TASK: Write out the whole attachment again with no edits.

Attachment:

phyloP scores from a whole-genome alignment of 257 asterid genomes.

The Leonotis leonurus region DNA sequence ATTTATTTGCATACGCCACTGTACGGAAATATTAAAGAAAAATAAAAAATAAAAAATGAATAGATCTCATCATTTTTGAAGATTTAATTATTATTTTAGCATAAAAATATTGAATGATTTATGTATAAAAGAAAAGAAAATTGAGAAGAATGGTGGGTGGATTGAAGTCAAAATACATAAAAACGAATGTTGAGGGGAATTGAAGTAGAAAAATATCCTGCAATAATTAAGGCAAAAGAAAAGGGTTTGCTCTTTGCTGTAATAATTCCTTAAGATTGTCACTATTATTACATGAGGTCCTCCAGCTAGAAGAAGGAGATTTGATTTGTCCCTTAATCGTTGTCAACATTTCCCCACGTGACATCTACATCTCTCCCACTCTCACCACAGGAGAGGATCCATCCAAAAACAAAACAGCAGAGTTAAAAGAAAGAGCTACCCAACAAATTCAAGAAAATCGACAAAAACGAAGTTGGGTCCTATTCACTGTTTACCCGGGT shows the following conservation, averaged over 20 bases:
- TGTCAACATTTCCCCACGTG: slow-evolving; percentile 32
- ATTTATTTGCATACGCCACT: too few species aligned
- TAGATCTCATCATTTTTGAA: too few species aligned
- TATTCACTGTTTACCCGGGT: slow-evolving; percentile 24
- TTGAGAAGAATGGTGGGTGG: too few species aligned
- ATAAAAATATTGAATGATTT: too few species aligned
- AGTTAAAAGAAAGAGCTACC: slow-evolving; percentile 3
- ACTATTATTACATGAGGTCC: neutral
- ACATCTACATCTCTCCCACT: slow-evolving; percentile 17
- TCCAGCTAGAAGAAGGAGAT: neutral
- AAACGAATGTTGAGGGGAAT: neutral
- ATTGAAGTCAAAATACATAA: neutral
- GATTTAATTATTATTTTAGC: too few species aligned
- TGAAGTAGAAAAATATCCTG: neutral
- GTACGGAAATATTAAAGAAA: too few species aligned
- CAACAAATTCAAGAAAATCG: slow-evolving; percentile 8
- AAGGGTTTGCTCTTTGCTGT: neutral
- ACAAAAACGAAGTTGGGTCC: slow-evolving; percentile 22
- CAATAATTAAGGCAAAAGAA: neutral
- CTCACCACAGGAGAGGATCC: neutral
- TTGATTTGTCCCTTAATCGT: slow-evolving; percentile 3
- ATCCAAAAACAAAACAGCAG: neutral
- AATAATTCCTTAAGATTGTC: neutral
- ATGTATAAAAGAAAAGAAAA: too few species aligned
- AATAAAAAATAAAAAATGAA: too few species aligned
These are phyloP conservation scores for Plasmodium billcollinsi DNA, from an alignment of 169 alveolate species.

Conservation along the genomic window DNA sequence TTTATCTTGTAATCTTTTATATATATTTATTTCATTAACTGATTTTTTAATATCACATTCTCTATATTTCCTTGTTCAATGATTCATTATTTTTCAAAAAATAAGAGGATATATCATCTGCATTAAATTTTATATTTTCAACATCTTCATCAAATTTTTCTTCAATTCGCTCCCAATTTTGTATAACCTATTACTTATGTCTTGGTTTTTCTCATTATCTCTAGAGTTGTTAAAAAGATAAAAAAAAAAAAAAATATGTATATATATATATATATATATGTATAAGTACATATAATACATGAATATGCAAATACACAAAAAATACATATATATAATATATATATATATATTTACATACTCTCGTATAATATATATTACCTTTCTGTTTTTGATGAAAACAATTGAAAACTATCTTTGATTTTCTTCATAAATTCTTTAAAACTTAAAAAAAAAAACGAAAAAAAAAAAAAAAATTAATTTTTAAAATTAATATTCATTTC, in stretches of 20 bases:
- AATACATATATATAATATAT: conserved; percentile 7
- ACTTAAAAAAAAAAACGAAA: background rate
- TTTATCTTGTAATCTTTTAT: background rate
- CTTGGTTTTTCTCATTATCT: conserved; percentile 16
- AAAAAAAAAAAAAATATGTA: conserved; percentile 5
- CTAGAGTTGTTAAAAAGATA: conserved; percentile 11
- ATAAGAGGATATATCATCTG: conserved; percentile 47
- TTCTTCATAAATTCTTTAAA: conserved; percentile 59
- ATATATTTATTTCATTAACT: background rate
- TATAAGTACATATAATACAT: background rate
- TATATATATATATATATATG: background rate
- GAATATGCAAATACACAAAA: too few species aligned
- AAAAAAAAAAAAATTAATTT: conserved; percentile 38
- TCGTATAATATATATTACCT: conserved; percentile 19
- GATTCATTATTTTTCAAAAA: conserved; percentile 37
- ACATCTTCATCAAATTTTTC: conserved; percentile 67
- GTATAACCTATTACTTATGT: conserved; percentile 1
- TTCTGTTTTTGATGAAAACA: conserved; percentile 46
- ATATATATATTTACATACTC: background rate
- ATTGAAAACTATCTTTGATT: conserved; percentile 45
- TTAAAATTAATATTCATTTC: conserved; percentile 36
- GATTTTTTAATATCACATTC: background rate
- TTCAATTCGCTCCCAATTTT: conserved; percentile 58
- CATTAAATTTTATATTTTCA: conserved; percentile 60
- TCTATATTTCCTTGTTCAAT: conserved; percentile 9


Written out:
phyloP scores from a whole-genome alignment of 257 asterid genomes.

The Leonotis leonurus region DNA sequence ATTTATTTGCATACGCCACTGTACGGAAATATTAAAGAAAAATAAAAAATAAAAAATGAATAGATCTCATCATTTTTGAAGATTTAATTATTATTTTAGCATAAAAATATTGAATGATTTATGTATAAAAGAAAAGAAAATTGAGAAGAATGGTGGGTGGATTGAAGTCAAAATACATAAAAACGAATGTTGAGGGGAATTGAAGTAGAAAAATATCCTGCAATAATTAAGGCAAAAGAAAAGGGTTTGCTCTTTGCTGTAATAATTCCTTAAGATTGTCACTATTATTACATGAGGTCCTCCAGCTAGAAGAAGGAGATTTGATTTGTCCCTTAATCGTTGTCAACATTTCCCCACGTGACATCTACATCTCTCCCACTCTCACCACAGGAGAGGATCCATCCAAAAACAAAACAGCAGAGTTAAAAGAAAGAGCTACCCAACAAATTCAAGAAAATCGACAAAAACGAAGTTGGGTCCTATTCACTGTTTACCCGGGT shows the following conservation, averaged over 20 bases:
- TGTCAACATTTCCCCACGTG: slow-evolving; percentile 32
- ATTTATTTGCATACGCCACT: too few species aligned
- TAGATCTCATCATTTTTGAA: too few species aligned
- TATTCACTGTTTACCCGGGT: slow-evolving; percentile 24
- TTGAGAAGAATGGTGGGTGG: too few species aligned
- ATAAAAATATTGAATGATTT: too few species aligned
- AGTTAAAAGAAAGAGCTACC: slow-evolving; percentile 3
- ACTATTATTACATGAGGTCC: neutral
- ACATCTACATCTCTCCCACT: slow-evolving; percentile 17
- TCCAGCTAGAAGAAGGAGAT: neutral
- AAACGAATGTTGAGGGGAAT: neutral
- ATTGAAGTCAAAATACATAA: neutral
- GATTTAATTATTATTTTAGC: too few species aligned
- TGAAGTAGAAAAATATCCTG: neutral
- GTACGGAAATATTAAAGAAA: too few species aligned
- CAACAAATTCAAGAAAATCG: slow-evolving; percentile 8
- AAGGGTTTGCTCTTTGCTGT: neutral
- ACAAAAACGAAGTTGGGTCC: slow-evolving; percentile 22
- CAATAATTAAGGCAAAAGAA: neutral
- CTCACCACAGGAGAGGATCC: neutral
- TTGATTTGTCCCTTAATCGT: slow-evolving; percentile 3
- ATCCAAAAACAAAACAGCAG: neutral
- AATAATTCCTTAAGATTGTC: neutral
- ATGTATAAAAGAAAAGAAAA: too few species aligned
- AATAAAAAATAAAAAATGAA: too few species aligned
These are phyloP conservation scores for Plasmodium billcollinsi DNA, from an alignment of 169 alveolate species.

Conservation along the genomic window DNA sequence TTTATCTTGTAATCTTTTATATATATTTATTTCATTAACTGATTTTTTAATATCACATTCTCTATATTTCCTTGTTCAATGATTCATTATTTTTCAAAAAATAAGAGGATATATCATCTGCATTAAATTTTATATTTTCAACATCTTCATCAAATTTTTCTTCAATTCGCTCCCAATTTTGTATAACCTATTACTTATGTCTTGGTTTTTCTCATTATCTCTAGAGTTGTTAAAAAGATAAAAAAAAAAAAAAATATGTATATATATATATATATATATGTATAAGTACATATAATACATGAATATGCAAATACACAAAAAATACATATATATAATATATATATATATATTTACATACTCTCGTATAATATATATTACCTTTCTGTTTTTGATGAAAACAATTGAAAACTATCTTTGATTTTCTTCATAAATTCTTTAAAACTTAAAAAAAAAAACGAAAAAAAAAAAAAAAATTAATTTTTAAAATTAATATTCATTTC, in stretches of 20 bases:
- AATACATATATATAATATAT: conserved; percentile 7
- ACTTAAAAAAAAAAACGAAA: background rate
- TTTATCTTGTAATCTTTTAT: background rate
- CTTGGTTTTTCTCATTATCT: conserved; percentile 16
- AAAAAAAAAAAAAATATGTA: conserved; percentile 5
- CTAGAGTTGTTAAAAAGATA: conserved; percentile 11
- ATAAGAGGATATATCATCTG: conserved; percentile 47
- TTCTTCATAAATTCTTTAAA: conserved; percentile 59
- ATATATTTATTTCATTAACT: background rate
- TATAAGTACATATAATACAT: background rate
- TATATATATATATATATATG: background rate
- GAATATGCAAATACACAAAA: too few species aligned
- AAAAAAAAAAAAATTAATTT: conserved; percentile 38
- TCGTATAATATATATTACCT: conserved; percentile 19
- GATTCATTATTTTTCAAAAA: conserved; percentile 37
- ACATCTTCATCAAATTTTTC: conserved; percentile 67
- GTATAACCTATTACTTATGT: conserved; percentile 1
- TTCTGTTTTTGATGAAAACA: conserved; percentile 46
- ATATATATATTTACATACTC: background rate
- ATTGAAAACTATCTTTGATT: conserved; percentile 45
- TTAAAATTAATATTCATTTC: conserved; percentile 36
- GATTTTTTAATATCACATTC: background rate
- TTCAATTCGCTCCCAATTTT: conserved; percentile 58
- CATTAAATTTTATATTTTCA: conserved; percentile 60
- TCTATATTTCCTTGTTCAAT: conserved; percentile 9